Pollution and greenhouse gas emissions have fallen across the globe as countries work to contain the spread of COVID-19 (Photo by veeterzy via Unsplash)

Staying up to date with COVID-19 news is important, especially if you’re counting the days until the Movement Control Order (MCO) is lifted. Although being stuck at home can feel like a bit of a drag, thanks to tech, there’s actually plenty to do at home.

While everyone is focused on the pandemic, Mother Nature is focused on healing from years of abuse. Sounds dramatic, but think about it – for an uncountable number of years the majority of the population, and even policy-makers, have treated our planet recklessly. So how exactly is the planet healing during this period of restricted travel? Read on for some good (and some not so great) news.

People in Punjab, India are reacting in awe at the sight of the Himalayan mountain range, which is now visible from as far as 200km, due to significant improvements in air quality in the country (Photo by Saravanan Rajaraman via Unsplash)

The air we breathe

The Good: Air pollution has significantly reduced. While China and Italy have made headlines, other countries around the world are also showing reduced amounts of toxins in the air. In India, for example, air pollution levels dropped by 70 per cent in just one week. People in the northern part of the country have reported being able to see the majestic Himalayan mountains some 200 kilometres away for the first time in three decades.

The Bad: Considering the lack of activity around the world in terms of transport, air pollution is continuously decreasing, but if climate policies don’t change ASAP, air pollution will most likely return and with a vengeance if people rush back into using air-polluting services.

A four-year-old Malayan tiger living in the Bronx Zoo in New York, USA is the first tiger to test positive for COVID-19. Nadia and several other animals in the zoo have since fully recovered (Photo by Vlad Tchompalov via Unsplash)

Life on land

The Good: Okay, so it isn’t good news that a Malayan tiger at the Bronx Zoo in New York tested positive for COVID-19, but the zoo has stated that she and six other sickly big cats are all expected to make a full recovery. Four-year-old Nadia is believed to have contracted the virus from an asymptomatic zookeeper.

The Bad: Pakistan rushed into lockdown and because of it, forgot to consider the animals. As only essential services are allowed to operate, pet stores in Karachi were closed for two weeks until activists convinced authorities otherwise. As a result, 70 per cent of animals in pet stores, unfortunately, died from starvation and lack of air.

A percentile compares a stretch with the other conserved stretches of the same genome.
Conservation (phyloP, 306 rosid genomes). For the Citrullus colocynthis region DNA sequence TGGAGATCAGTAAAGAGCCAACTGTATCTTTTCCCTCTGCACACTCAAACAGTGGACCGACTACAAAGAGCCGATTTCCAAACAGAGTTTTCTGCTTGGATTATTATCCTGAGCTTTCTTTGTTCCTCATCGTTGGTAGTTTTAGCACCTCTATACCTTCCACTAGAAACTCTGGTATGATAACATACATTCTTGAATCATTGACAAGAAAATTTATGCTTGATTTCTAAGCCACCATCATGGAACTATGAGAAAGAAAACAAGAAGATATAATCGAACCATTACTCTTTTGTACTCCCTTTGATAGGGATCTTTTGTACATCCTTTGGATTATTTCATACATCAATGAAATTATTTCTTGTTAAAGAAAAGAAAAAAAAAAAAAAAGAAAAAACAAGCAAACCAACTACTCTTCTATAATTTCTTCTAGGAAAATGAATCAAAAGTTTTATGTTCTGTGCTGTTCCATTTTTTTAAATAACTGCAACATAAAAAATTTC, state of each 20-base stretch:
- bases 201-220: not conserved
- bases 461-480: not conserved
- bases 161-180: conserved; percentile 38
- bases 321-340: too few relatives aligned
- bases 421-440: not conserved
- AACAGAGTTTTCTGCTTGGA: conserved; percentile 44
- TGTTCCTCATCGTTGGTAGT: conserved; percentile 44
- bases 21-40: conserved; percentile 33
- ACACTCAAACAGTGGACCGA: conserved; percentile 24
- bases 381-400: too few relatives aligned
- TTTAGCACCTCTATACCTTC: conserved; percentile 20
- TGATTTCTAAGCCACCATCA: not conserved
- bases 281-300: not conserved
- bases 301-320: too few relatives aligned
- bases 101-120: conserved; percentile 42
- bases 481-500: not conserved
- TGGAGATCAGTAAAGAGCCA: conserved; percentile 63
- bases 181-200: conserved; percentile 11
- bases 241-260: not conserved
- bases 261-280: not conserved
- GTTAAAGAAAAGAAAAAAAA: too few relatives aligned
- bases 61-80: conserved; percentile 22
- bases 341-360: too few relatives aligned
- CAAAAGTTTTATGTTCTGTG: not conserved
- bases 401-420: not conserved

Got kids? Introduce them to the beauty of nature and then some with these useful travel-from-home ideas: 5 Ways To Help Your Little Ones Experience The World From Home
The canals in Venice, Italy are all clear and full of fishes (Photo by Dorian Mongel via Unsplash)

Tide and time

The Good: Venice in Italy is a dream destination, but not many know about how the locals have protested against over-tourism, specifically cruise ships. The endless amount of water taxis and cruise ships have polluted the canals, but finally, water clarity has significantly improved during Italy’s lockdown. Fishes are visible again and ducks are nesting – both previously unseen by locals for years.

The Bad: Everyone is obsessively using face masks, but not the re-usable kind. This is only adding to plastic pollution in the sea, and unfortunately, not being highlighted by mainstream media. In Hong Kong, a conservationist recently discovered 100 face masks washed up ashore on a beach within two weeks.

97 hawksbill sea turtles hatched on a beach in Paulista, a town in north-eastern Brazil that is usually flocked with beachgoers (Photo by Frau Grau via Unsplash)

Life under water

The Good: Almost 100 critically endangered hawksbill turtles hatched in the sand and returned to the sea in Brazil. Normally, this beach in Paulista is filled to the brim with tourists, but amidst the lockdown, it’s a different story.

The Bad: Australia’s Great Barrier Reef has experienced its third mass-bleaching event in under five years; terrible news as it makes up 10 per cent of the world’s coral reefs. The bleaching occurs due to extreme heat – a result of greenhouse gases increasing because of pollution and climate change.

The Great Barrier Reef in Australia just experienced its third major bleaching event in the past five years (Photo by Daniel Pelaez Duque via Unsplash)

Use this time to reflect

Now that we can see the effects of the lockdown on our environment, we need to ask ourselves whether we really want to continue pushing the limits of Mother Nature. What would happen if we return to harmful habits after the lockdown? If many countries are struggling to contain a virus, imagine the frenzy of containing a climate crisis.

Use this time to learn more about environmental pollution and what choices you can make to stop environmental degradation. For instance, make the decision to be a responsible traveller. Choose to support or visit destinations and hotels known for keeping it clean and green. A little bit goes a long way.

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